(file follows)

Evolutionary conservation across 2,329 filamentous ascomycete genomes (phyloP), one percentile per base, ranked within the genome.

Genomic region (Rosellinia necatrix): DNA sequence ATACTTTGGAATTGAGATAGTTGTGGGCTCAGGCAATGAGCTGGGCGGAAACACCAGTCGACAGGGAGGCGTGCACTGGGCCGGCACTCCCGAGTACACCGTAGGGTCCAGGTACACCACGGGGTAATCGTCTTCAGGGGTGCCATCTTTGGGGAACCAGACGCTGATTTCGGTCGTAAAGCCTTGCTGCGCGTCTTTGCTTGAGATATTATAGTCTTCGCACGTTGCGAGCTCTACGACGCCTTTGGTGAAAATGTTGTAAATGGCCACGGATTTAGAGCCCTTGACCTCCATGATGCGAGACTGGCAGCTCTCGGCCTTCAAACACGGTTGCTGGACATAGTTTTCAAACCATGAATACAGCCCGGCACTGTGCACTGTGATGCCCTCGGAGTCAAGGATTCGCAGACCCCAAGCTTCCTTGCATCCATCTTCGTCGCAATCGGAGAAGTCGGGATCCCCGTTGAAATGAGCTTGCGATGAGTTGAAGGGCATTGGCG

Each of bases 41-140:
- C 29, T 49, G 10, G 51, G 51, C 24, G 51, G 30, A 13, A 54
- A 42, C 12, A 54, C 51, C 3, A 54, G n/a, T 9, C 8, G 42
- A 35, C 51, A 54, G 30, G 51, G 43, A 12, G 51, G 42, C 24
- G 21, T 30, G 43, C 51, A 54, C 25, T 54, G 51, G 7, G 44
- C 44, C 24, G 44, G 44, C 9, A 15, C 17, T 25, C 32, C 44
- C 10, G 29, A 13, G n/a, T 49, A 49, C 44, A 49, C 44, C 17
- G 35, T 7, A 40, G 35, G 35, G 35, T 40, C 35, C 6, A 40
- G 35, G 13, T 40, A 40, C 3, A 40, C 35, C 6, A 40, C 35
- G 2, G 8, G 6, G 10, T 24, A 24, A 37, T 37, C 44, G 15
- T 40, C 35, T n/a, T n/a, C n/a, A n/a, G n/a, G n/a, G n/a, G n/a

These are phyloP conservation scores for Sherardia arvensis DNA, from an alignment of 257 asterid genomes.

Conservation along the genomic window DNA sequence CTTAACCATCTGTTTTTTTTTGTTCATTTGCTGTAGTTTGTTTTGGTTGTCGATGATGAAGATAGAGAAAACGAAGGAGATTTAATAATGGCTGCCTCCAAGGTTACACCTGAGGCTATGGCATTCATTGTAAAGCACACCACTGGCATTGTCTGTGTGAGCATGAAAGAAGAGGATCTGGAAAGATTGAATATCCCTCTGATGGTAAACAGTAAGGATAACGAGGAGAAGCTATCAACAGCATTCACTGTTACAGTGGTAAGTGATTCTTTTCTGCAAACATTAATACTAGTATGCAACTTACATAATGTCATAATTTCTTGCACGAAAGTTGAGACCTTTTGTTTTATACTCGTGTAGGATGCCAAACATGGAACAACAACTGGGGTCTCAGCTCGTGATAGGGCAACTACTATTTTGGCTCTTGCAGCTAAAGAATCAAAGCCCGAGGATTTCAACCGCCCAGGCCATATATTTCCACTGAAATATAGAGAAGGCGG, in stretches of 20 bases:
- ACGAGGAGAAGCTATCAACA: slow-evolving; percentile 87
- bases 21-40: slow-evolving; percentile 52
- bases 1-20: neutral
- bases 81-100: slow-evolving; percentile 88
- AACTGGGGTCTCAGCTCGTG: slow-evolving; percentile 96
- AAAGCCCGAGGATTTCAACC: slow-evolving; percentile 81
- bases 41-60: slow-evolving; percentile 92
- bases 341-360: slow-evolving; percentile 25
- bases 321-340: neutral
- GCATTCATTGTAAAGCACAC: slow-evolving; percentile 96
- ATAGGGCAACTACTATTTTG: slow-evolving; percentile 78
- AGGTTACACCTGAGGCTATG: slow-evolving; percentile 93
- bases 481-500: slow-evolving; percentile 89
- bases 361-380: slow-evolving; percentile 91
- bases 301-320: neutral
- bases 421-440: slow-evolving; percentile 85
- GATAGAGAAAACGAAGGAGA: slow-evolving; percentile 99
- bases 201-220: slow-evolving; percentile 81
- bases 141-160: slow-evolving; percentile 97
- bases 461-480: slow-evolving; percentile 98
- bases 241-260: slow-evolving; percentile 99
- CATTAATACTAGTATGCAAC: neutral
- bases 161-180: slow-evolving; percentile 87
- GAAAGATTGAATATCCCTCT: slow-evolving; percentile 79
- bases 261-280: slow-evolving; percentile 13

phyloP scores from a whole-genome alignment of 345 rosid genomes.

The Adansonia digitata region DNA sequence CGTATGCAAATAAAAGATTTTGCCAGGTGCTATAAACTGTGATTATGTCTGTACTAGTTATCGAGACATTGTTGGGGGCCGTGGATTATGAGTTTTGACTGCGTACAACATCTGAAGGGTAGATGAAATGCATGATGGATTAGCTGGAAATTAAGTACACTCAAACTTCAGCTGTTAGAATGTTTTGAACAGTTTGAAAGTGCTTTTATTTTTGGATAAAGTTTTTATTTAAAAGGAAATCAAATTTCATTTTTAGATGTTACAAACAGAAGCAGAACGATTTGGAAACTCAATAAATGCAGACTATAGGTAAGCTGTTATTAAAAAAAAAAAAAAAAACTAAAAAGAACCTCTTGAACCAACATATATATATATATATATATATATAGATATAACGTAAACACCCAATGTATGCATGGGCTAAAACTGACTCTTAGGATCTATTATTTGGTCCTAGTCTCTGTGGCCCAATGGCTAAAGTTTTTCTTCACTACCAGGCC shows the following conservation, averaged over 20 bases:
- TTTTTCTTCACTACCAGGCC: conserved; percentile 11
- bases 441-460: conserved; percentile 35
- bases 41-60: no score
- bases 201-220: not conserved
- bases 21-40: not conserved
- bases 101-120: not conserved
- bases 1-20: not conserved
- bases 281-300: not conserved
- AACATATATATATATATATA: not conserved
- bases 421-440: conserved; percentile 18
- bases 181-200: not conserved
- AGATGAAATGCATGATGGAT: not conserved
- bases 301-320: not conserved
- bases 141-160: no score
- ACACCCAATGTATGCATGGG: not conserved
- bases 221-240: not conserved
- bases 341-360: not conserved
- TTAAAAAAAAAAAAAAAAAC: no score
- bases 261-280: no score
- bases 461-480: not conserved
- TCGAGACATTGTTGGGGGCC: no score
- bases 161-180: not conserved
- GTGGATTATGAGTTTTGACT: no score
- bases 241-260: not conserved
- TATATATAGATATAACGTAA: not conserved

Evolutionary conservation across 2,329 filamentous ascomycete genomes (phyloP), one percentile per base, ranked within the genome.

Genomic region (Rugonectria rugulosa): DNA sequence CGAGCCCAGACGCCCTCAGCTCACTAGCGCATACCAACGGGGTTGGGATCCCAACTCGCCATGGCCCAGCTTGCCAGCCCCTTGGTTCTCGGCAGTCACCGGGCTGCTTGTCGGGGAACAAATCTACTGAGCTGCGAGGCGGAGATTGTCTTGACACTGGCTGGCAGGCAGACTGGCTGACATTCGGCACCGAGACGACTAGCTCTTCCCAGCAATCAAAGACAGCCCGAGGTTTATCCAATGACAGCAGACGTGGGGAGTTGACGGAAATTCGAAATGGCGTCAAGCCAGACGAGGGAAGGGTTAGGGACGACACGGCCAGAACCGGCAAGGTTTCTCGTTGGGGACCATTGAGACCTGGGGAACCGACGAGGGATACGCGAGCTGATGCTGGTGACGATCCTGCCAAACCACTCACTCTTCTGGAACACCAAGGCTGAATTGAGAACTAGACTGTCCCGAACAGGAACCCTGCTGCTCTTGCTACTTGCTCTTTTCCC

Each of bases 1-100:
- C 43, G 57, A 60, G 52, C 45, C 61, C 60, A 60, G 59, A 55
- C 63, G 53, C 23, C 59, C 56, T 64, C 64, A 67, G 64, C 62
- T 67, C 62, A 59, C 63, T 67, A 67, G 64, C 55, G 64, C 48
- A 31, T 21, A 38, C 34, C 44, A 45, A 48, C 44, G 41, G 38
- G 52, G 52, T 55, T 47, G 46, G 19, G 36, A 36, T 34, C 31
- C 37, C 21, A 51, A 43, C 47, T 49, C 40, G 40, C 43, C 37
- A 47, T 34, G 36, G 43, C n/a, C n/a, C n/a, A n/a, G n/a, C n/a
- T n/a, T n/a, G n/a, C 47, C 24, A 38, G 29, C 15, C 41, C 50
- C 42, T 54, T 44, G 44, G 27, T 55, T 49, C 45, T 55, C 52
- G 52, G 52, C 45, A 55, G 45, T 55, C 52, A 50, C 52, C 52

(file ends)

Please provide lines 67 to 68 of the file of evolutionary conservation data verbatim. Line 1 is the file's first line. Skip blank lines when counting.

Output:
- TATATATAGATATAACGTAA: not conserved

Evolutionary conservation across 2,329 filamentous ascomycete genomes (phyloP), one percentile per base, ranked within the genome.